Group photos can be fun and run smoothly as long as you plan properly beforehand. Here are 10 tips for great group photos.
Ideally, all your group photos should be agreed with your photographer at your wedding planning meeting. I usually advise my clients to set aside about 45 minutes for group photographs. Most wedding schedules allow between one and two hours between the ceremony and the wedding breakfast. Around an hour and a half would be the average.
So, if you allow 20 mins after the wedding for everyone to have a drink and congratulate the newlyweds, 5 or 10 minutes or so to corral everyone for a confetti shot you generally have a total of one hour to fit photos into. I don’t like to schedule all of this time as it is important to have a bit of leeway in case people disappear or are just difficult to round up. I prefer to work pretty quickly and keep things moving. Your guests’ enthusiasm can start to wane if things move too slowly.
There are plenty of things you can do to make sure this part of the wedding runs smoothly, and is enjoyable for you and your guests. These are my top ten tips to ensure group photos don’t become a chore that frustrates you and bores your guests.
1.Make Sure You Have a List.
The first step into making sure your group photos run smoothly is to agree a list of photos with your wedding photographer beforehand. Your photographer can guide you as to how long he thinks it will take and advise you if you have missed anything. If you are pressed for time in your wedding schedule the best way to make sure you run to time is to not have too many small variations in your list, or combine related shots into one larger group. For example, shoot bridesmaids and ushers as one group instead of photographing them separately. I always bring two or three hard copies if the list to each wedding. One for me and another for whoever is helping me round people up.
2. Start with large groups and gradually send people away.
It’s usually best to start off with the largest groups as people are easier to round up just after the ceremony, and less likely to have wandered off. Also guests tend to be smartest early on in the wedding, and loosen ties and take off jackets as the day goes on. Things like that can be hard to spot in a group of 120 people! Whittle the groups down so that immediate family and closest friends are last, as they are usually the most invested in having photos taken with you.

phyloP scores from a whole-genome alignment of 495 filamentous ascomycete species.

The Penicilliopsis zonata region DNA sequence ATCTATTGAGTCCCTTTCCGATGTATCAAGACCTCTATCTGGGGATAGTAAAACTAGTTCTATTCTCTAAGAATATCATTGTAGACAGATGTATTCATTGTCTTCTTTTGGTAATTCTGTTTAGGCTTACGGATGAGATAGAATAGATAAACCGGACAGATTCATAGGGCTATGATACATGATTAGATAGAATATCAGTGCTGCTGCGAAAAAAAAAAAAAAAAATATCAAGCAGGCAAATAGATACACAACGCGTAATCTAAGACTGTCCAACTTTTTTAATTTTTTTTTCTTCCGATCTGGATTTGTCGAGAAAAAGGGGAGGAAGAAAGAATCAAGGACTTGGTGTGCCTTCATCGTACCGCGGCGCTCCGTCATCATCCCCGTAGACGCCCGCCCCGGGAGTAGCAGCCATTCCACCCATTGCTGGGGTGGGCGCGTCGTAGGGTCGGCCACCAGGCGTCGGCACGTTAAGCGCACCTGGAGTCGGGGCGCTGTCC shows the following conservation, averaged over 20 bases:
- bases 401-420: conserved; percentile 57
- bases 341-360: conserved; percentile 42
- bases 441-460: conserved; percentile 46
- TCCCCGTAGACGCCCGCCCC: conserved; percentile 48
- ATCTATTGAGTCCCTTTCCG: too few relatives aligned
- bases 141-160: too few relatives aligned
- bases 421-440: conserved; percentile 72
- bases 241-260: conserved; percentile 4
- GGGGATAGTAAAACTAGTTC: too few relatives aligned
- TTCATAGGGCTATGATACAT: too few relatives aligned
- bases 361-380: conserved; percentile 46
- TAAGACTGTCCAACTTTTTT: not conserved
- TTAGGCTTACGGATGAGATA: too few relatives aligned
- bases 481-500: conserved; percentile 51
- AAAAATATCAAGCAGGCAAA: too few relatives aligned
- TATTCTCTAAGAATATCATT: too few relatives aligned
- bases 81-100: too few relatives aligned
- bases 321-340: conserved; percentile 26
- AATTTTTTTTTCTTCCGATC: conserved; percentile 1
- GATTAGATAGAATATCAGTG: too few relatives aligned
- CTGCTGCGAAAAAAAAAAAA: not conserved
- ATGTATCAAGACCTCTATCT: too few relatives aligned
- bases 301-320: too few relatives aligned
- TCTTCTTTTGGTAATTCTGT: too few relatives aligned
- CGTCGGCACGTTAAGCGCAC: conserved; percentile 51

3. Ushers and Bridesmaids are Best for Rounding People Up.
I like to have someone working with me to round up the the next group of guests. At the same time, I can concentrate on the current shot. This should be someone who knows who most of the guests are. Say I need Auntie Mavis for the next photo. Someone who knows her can go and fetch her more quickly than an assistant. That’s why it is best to persuade an usher or bridesmaid to be the shot wrangler, it makes things a lot quicker.
4. Can People get Refreshments while they are Waiting?
Whenever possible, it is better to shoot groups at the wedding reception where guests can get refreshments while waiting to be photographed. If I shoot group photos at the church I tend to work to a fairly short list and then complete them at the reception. This is especially true in the height of the summer. Don’t let people wait around in the hot sun without access to water. This is especially true if you have older guests or small children in the wedding party.
5. Prioritise Older Guests.
If you have elderly or frail family members at your wedding make sure they are photographed quickly. Don’t leave them standing around. If you can make sure there is a place to sit nearby, so much the better.
6. Keep your Shooting Location close to the Wedding Guests.
This can be a real time saver. If the groups are shot even two minutes from where everyone is gathering it will take a minimum of four minutes to find that missing person or go and get a missing bouquet. This time can really add up if there are 20 groups to get through. Therefore, always make sure that your shooting location makes logistical sense as well as being nice to look at.
7. Make allowances for complicated family situations.
Sometimes the bride or groom’s parents might be divorced or remarried. Often both birth and step parents are attending the wedding. In situations like this make sure your photographer knows exactly who is who. He or she doesn’t want to inadvertently cause offense or embarrassment. Sometimes this means shooting extra group photos so that everyone feels valued and included. Other times it just means carefully arranging individuals so no one feels uncomfortable.
8. If your list is too long – split it up.
There is nothing that says you have to shoot all of your group photos in one long session. You can just as easily break the list down and shoot groups at different times during the day. Groom and Bridal parties before the ceremony, family after the ceremony, and friends after the meal can work well. Breaking group sessions down into 10 minute chunks can make them a lot more manageable.
9. Make sure you have a plan for bad weather.
If you are unlucky and it rains on your wedding day, have a contingency plan. You might be able to use an indoor or sheltered are. Alternatively, have a decent supply of umbrellas, but having a plan will put your mind at ease. Nothing guarantees that it won’t rain on your wedding day like buying half a dozen white umbrellas!
10. Enjoy Yourself
I often tell my clients it’s my job to worry and your job to enjoy yourself. Do all your planning beforehand and then let the professionals at your wedding look after you. That is what we are all here for. From my point of view, the happier the wedding party is, the easier it is to take great photos of them. Keeping you happy makes my job much easier!
Tobias Key is a wedding photographer in Chichester, West Sussex.